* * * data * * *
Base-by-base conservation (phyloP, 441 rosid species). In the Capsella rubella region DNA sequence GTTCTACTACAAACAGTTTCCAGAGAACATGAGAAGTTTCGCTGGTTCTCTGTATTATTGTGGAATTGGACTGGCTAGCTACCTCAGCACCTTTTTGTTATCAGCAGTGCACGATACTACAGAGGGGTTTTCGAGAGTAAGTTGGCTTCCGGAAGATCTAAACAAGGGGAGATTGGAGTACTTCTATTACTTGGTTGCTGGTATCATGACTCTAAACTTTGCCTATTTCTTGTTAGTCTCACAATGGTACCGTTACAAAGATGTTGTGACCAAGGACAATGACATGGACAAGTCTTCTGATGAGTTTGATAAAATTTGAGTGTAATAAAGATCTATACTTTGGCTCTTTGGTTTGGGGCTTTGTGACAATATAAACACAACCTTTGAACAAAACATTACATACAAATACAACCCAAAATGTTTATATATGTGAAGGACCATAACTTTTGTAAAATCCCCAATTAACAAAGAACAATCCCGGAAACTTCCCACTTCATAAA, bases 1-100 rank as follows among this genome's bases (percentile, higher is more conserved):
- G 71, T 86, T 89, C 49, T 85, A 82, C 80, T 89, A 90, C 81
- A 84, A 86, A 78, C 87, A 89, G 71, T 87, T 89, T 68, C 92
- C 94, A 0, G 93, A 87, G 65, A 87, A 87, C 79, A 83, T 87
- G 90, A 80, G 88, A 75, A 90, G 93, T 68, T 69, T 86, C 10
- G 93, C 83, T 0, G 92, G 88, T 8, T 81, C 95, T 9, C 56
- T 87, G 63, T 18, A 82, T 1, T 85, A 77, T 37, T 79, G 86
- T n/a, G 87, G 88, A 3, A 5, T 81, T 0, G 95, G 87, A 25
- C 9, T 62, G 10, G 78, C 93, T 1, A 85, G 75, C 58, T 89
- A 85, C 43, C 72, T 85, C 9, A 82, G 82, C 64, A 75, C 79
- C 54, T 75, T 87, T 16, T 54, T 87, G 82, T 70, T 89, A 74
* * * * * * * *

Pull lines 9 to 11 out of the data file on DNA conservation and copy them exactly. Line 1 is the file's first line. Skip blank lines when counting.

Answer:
- C 9, T 62, G 10, G 78, C 93, T 1, A 85, G 75, C 58, T 89
- A 85, C 43, C 72, T 85, C 9, A 82, G 82, C 64, A 75, C 79
- C 54, T 75, T 87, T 16, T 54, T 87, G 82, T 70, T 89, A 74